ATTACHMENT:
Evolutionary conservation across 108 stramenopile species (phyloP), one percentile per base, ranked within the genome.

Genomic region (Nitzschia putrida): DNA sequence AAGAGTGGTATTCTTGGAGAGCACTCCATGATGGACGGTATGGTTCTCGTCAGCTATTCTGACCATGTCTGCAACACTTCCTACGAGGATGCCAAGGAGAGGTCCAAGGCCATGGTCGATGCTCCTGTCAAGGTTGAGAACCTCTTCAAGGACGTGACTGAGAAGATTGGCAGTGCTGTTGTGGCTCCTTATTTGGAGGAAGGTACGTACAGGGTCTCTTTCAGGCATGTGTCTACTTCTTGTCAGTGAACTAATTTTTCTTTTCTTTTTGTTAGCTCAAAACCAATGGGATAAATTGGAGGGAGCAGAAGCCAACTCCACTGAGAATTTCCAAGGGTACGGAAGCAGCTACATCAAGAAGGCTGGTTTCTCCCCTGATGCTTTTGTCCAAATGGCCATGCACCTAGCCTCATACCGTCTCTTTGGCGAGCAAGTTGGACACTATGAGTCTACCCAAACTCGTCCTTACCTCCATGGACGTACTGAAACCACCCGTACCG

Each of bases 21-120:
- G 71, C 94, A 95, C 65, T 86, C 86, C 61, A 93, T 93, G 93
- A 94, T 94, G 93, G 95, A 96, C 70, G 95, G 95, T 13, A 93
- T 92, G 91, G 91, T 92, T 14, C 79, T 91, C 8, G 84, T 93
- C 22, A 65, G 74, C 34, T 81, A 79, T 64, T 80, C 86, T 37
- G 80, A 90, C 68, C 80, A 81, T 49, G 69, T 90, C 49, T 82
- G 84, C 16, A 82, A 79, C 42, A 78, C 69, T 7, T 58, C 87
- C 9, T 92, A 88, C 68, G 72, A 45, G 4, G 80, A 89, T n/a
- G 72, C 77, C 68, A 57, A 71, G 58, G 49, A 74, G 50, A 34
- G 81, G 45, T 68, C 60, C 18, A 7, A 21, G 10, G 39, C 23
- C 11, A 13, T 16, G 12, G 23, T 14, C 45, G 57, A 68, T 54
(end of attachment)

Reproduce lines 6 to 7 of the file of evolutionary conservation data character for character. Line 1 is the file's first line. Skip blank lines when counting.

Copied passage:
- T 92, G 91, G 91, T 92, T 14, C 79, T 91, C 8, G 84, T 93
- C 22, A 65, G 74, C 34, T 81, A 79, T 64, T 80, C 86, T 37